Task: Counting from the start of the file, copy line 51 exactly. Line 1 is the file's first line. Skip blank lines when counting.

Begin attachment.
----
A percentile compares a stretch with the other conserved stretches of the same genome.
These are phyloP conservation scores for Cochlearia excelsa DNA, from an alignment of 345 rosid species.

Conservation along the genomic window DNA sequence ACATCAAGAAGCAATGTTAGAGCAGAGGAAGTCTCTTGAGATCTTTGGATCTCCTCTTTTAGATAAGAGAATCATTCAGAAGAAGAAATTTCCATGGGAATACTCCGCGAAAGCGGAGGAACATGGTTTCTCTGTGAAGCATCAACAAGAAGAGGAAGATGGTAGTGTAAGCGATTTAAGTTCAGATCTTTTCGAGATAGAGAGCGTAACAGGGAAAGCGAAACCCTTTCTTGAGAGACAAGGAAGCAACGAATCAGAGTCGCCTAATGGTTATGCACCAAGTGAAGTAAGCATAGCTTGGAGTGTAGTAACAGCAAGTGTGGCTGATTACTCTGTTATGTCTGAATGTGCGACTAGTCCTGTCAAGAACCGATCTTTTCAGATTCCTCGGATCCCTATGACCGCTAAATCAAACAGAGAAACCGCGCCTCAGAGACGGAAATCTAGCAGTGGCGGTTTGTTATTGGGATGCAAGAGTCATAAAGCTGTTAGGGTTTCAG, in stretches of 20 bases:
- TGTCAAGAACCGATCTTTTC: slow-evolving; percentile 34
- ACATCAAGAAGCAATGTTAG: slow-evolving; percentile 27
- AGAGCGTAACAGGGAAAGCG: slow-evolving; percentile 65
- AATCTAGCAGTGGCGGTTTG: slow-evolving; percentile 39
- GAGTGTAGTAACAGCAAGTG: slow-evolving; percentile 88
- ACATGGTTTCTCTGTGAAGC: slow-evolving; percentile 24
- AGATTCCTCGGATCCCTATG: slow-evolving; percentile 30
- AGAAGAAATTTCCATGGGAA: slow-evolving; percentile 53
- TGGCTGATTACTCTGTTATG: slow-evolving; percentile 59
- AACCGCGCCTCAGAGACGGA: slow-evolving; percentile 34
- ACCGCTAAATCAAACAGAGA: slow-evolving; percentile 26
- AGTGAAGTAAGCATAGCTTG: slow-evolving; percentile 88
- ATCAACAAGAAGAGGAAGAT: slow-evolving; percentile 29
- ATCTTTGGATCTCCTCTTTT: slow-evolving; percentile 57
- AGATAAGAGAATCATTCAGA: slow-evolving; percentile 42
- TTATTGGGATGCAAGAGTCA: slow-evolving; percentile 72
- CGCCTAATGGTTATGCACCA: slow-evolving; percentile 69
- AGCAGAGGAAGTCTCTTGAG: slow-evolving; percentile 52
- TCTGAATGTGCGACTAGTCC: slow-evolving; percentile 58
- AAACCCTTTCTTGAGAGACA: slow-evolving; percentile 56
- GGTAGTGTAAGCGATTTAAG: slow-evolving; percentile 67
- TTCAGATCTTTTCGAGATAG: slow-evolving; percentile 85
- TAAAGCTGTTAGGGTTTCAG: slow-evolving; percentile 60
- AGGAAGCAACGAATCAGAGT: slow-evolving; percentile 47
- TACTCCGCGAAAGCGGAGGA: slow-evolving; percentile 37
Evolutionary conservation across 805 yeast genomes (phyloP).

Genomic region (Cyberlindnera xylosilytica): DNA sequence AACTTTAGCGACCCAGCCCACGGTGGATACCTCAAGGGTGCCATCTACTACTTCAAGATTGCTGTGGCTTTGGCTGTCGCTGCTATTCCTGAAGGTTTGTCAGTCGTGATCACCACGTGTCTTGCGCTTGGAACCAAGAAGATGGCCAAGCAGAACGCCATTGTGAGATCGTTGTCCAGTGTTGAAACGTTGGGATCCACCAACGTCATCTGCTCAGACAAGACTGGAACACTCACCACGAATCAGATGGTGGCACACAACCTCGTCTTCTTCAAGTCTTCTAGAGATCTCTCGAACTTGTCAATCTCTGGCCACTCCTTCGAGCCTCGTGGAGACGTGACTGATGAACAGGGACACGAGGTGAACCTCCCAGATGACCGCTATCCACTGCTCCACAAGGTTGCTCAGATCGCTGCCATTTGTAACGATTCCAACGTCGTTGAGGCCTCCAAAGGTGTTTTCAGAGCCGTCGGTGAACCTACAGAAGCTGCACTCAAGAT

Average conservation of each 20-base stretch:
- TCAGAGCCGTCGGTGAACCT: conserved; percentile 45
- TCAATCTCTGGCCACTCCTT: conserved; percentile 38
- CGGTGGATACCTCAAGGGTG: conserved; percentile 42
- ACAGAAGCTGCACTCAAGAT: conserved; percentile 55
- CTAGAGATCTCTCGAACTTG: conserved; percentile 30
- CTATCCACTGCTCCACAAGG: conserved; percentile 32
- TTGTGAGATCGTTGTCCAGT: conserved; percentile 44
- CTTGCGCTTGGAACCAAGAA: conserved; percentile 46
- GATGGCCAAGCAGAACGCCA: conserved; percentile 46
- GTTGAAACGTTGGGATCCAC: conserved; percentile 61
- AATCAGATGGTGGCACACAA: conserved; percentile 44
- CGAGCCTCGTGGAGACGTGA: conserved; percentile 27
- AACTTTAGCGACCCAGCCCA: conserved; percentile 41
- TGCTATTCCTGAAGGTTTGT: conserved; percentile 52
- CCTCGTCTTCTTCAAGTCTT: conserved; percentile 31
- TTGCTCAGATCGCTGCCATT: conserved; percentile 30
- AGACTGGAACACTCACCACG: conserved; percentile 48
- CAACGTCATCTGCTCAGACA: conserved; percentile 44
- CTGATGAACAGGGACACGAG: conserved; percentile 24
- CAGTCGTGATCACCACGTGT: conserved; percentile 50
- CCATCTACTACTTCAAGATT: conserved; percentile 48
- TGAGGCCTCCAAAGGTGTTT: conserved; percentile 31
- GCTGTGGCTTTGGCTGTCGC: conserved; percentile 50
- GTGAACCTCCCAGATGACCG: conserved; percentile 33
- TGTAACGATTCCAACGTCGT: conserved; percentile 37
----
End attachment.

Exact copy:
- CAGTCGTGATCACCACGTGT: conserved; percentile 50